The parent company failed in 1970 following problems with aero engine development and the car division was floated off to become Rolls-Royce Motors Ltd and remained independent until bought by Vickers in August 1980.

In the 1980s Bentley became a separate, high performance car line once again typified by the 1980 Mulsanne. The new sporting image created a new interest in the name and sales as a proportion of output started to rise. In 1986 the Rolls-Royce:Bentley ratio was 60:40 and in 1991 50:50 .

The Bentley factory in Crewe, Cheshire, is still known in the town by the name "Royce's". For more on Bentley Motors from 1931 to 1998, see Rolls-Royce and Rolls-Royce Motors.

Car models

Volkswagen Group ownership

In 1998, Rolls-Royce and Bentley Motors were purchased from Vickers (its owner since 1980) by Volkswagen Group for £430 million, after bidding against BMW. BMW had recently started supplying components for the new range of cars, notably V8 engines for the Bentley Arnage and V12 engines for the Rolls-Royce Silver Seraph. The Rolls-Royce name was not included in VW's purchase; it was instead licensed to BMW (for £40 million) by the Rolls-Royce aero engine company.

BMW and Volkswagen came to an agreement whereby Volkswagen would manufacture both Bentley and Rolls-Royce cars until the end of 2002, whereupon the right to build Rolls-Royce cars would be BMW's alone. During this period, Volkswagen reduced its reliance on BMW as a supplier: as of 2003, BMW engines are no longer used in Bentley cars.

Modern Bentleys

In 2002, Bentley presented Queen Elizabeth II with an official State Limousine to celebrate the Golden Jubilee. In 2003, Bentley's 2-door convertible, the Bentley Azure, ceased production, and the company introduced the Bentley Continental GT, a large luxury coupe. The car is powered by a version of VW's W-12 engine.

Demand had been so great that the factory at Crewe, Cheshire, was unable to meet orders despite an installed capacity of approximately 9500 vehicles per year. There was a waiting list of over a year for new cars to be delivered. Consequently, production of the new Flying Spur, a four-door version of the Continental GT, was assigned to the Transparent Factory, where the VW Phaeton luxury car is also assembled. This arrangement ceased at the end of 2006, and all car production reverted to the Crewe plant.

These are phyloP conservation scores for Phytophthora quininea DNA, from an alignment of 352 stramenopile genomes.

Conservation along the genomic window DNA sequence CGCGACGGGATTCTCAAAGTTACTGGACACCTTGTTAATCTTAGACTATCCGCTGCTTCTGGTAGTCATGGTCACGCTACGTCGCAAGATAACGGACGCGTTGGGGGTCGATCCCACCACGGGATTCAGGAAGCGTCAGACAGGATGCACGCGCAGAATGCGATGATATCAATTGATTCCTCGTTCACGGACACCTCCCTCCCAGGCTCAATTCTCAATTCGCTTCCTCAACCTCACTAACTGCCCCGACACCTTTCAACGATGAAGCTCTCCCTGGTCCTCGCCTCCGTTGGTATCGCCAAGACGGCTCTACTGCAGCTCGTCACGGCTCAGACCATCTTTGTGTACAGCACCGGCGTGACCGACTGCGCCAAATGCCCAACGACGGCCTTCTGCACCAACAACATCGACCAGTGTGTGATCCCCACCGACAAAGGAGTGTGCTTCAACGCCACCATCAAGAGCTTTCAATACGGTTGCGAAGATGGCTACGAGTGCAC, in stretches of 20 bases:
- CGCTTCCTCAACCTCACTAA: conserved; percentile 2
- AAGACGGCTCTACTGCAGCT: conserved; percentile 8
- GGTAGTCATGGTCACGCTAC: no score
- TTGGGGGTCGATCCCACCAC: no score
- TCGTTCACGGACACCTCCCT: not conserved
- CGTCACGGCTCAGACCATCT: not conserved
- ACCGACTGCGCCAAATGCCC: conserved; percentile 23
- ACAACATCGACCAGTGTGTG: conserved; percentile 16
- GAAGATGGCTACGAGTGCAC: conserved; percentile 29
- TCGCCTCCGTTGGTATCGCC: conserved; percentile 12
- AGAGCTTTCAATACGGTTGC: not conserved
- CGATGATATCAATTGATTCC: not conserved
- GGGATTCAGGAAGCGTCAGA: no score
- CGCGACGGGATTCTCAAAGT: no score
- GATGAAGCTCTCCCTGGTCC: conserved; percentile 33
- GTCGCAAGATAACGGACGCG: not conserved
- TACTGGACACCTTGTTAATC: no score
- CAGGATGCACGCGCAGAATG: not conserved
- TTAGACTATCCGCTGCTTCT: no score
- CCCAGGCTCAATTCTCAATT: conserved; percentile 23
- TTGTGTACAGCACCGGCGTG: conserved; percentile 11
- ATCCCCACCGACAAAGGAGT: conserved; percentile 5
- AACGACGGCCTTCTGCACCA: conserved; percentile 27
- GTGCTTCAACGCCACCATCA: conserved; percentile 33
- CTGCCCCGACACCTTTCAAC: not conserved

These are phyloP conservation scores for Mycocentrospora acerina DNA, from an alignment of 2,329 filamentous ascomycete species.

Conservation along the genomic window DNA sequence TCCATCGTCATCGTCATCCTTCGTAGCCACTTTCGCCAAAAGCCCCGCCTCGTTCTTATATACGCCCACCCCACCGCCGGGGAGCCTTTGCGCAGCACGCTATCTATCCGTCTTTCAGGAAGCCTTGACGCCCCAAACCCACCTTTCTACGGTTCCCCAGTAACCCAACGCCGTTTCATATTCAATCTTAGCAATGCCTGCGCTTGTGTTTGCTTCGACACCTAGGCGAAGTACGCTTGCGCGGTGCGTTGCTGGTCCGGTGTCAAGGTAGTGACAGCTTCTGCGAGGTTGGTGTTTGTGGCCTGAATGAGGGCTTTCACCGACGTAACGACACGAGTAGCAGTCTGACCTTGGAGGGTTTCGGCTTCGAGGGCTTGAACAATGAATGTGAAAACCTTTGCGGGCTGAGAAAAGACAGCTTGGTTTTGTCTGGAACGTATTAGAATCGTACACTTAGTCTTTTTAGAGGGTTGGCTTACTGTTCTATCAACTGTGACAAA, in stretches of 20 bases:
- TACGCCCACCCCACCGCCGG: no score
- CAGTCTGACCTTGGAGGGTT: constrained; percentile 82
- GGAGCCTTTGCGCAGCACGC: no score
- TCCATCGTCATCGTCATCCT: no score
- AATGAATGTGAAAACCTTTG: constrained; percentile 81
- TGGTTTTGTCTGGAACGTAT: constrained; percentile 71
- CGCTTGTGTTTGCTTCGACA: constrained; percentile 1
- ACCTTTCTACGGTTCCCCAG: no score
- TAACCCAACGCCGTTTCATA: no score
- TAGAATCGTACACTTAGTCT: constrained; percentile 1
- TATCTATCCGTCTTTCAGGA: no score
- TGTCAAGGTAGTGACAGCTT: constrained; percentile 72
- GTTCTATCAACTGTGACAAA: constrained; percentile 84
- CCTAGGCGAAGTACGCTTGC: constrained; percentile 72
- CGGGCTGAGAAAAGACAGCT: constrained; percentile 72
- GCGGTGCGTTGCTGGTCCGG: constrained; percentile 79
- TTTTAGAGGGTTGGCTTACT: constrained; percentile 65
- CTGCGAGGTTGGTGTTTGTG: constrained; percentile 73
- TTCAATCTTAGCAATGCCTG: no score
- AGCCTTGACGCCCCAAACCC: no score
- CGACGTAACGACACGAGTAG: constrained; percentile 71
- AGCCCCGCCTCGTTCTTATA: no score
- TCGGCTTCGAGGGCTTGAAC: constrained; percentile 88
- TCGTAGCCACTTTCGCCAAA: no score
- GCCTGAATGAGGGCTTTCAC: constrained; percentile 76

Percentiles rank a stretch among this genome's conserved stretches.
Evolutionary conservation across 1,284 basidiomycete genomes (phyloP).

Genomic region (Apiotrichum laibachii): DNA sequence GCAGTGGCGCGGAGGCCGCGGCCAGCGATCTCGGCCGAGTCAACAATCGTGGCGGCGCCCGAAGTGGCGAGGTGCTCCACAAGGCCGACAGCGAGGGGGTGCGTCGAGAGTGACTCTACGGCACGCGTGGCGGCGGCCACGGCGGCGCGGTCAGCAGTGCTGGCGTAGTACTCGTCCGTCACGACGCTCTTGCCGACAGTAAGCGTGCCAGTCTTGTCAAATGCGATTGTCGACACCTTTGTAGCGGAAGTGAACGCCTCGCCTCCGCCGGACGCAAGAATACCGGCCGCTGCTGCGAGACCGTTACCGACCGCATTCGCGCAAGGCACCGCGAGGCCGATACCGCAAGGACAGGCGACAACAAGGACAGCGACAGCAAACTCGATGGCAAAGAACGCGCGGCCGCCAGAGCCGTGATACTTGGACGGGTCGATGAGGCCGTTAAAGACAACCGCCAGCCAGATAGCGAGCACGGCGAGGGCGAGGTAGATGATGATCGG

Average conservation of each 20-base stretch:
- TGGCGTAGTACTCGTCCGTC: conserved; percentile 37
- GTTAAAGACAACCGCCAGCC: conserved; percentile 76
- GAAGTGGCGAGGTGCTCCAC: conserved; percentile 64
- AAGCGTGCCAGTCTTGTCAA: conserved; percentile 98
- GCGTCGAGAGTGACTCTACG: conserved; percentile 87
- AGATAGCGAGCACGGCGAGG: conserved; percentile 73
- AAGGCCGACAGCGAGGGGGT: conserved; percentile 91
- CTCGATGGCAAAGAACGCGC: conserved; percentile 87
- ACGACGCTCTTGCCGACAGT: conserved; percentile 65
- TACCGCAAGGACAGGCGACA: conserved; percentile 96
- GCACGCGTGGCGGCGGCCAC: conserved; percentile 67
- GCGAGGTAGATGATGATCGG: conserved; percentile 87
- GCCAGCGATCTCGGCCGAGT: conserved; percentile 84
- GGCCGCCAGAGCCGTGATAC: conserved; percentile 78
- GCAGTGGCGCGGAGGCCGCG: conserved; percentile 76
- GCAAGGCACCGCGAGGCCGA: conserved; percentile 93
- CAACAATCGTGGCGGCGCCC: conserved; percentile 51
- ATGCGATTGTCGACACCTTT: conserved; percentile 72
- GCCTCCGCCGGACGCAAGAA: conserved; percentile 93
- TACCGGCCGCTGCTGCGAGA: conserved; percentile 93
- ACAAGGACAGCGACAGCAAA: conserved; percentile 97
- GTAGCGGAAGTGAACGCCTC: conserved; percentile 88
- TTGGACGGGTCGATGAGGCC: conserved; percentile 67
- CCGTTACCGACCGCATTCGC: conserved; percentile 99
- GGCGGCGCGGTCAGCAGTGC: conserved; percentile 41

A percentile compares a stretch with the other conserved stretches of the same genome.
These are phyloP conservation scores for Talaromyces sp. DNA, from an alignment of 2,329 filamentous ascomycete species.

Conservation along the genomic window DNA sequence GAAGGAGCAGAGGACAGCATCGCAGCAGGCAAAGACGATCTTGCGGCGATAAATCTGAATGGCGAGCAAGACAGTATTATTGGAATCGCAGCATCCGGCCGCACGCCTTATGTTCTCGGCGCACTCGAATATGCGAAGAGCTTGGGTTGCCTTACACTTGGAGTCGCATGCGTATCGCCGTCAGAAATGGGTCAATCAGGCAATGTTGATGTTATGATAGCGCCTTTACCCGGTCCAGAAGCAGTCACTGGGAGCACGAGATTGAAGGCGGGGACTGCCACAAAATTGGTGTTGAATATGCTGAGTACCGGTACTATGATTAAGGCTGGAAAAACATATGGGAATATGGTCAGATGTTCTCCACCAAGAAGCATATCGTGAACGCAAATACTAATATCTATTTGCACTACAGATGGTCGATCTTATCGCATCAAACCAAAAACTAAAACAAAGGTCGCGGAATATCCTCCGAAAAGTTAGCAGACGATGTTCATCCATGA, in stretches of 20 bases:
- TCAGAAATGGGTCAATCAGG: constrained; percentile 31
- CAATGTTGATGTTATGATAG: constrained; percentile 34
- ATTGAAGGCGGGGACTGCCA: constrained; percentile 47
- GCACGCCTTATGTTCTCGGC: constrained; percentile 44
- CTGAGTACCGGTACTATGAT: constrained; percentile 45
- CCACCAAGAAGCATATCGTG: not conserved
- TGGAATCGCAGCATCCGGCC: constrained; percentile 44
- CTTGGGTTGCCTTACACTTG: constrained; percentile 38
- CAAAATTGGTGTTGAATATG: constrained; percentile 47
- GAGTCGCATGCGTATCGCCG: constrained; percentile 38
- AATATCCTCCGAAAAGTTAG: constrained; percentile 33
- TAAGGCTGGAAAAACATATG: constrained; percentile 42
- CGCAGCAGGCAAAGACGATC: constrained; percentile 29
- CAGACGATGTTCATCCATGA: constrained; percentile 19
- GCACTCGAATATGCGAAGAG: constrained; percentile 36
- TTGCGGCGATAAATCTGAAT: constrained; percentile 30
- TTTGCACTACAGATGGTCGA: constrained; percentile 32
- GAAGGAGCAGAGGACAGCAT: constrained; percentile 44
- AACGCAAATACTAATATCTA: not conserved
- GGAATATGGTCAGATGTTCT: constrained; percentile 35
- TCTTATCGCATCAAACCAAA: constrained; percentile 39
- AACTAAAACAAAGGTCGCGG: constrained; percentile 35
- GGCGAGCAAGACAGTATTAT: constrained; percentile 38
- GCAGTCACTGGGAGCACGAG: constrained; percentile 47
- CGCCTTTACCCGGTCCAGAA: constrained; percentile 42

In April 2005, Bentley confirmed plans to produce a 4-seat convertible model, the Azure, derived from the Arnage Drophead Coupe prototype, at Crewe beginning in 2006. By the autumn of 2005, the convertible version of the successful Continental GT, the Continental GTC was also presented. These two models were successfully launched in late 2006.

Bentley sales continued to increase and in 2005 were 8,627 sold worldwide, 3,654 of which were sold in the United States. In 2007, with sales of 10,014, the 10,000 cars per year threshold was broken for the first time in the company's history. For 2007 a record profit of €155 million was also announced.

The current Board of Management consists of Dr. Franz-Josef Paefgen, Chairman and Chief-Executive, Dr. Ulrich Eichhorn, Engineering, Stuart J. McCullough, Sales & Marketing, Douglas G. Dickson, Manufacturing, Christine A. Gaskell, Personnel and Juergen Hoffmann Finance.

Current Bentley Racing

In 2001-2003, the Bentley Speed 8 enjoyed a successful racing streak in the Le Mans series.

Future Cars

Since the successful launch of the Continental GT, GTC and Flying Spur, producing a new halo model to replace the Arnage has become a priority, as against the Rolls-Royce Motor Cars and Maybach rivals the car is dated. A new Arnage would most probably be based on a chassis designed for the next generation Audi A8, due to its versatility. The new car is expected for the 2010 model year, and is said to take styling cues from the Bentley State Limousine.

In 2008 and 2009 the Continental GTC and Flying Spur are widely expected to receive the changes already made to the Continental GT, with a new front splitter and chrome headlight surrounds among other changes.

Since Bentley's induction into the VW Group, rumours of an SUV style vehicle have repeatedly surfaced. These have been shot down by Bentley employees on the basis that the idea would not fit into their future plans and also the fact that the manufacturing facilities are already running at full capacity.

Borrowing hybrid technology developed by Bentley owners VW Group is another focal point as the trend towards hybrid cars is expanding year on year.

A limited run of a Zagato modified GT was also announced in March 2008, dubbed "GTZ".

References

Further reading

  • Richard Feast - Kidnap of the Flying Lady: How Germany Captured Both Rolls-Royce and Bentley (Motorbooks, 2003) ISBN 0-7603-1686-4
  • Andrew Frankel - Bentley - the Story (Redwood Publishing, 2005) ISBN 0-9517751-9-7

External links